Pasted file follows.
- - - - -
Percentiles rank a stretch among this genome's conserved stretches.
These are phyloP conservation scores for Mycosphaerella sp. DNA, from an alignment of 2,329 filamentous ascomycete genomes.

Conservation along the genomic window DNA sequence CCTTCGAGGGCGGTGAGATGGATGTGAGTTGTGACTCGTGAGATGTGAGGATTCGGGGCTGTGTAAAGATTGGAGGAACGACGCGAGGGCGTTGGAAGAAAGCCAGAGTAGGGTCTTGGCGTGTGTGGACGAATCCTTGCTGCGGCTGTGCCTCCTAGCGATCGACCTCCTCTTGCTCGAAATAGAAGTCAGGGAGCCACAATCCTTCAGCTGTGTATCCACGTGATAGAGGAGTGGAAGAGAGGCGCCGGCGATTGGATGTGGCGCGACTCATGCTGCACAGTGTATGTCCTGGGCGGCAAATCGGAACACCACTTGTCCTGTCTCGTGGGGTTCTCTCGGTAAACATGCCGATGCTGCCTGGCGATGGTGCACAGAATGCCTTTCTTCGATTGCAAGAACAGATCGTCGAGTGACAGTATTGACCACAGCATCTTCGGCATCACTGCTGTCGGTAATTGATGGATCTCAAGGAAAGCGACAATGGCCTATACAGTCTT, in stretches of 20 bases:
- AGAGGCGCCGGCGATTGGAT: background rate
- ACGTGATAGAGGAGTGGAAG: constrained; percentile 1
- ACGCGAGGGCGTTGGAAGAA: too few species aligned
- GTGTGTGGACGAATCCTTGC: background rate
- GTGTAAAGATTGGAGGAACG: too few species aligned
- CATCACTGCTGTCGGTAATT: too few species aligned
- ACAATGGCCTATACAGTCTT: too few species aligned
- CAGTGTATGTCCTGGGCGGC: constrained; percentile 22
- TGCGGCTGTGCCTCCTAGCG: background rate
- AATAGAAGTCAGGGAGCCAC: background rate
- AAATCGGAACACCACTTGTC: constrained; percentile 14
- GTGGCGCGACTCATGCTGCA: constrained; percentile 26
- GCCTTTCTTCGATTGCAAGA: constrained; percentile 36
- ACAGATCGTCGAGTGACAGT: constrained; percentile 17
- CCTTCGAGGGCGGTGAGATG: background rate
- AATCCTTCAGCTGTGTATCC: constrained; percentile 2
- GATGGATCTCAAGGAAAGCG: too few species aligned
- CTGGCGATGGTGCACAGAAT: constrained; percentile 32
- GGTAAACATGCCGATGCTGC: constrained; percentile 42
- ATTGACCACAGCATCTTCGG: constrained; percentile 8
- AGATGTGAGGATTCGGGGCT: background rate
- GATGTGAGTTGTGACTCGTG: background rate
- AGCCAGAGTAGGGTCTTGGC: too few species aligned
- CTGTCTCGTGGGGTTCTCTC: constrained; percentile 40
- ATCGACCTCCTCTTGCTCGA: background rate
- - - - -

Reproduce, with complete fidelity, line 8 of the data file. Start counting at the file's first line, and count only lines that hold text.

- GTGTAAAGATTGGAGGAACG: too few species aligned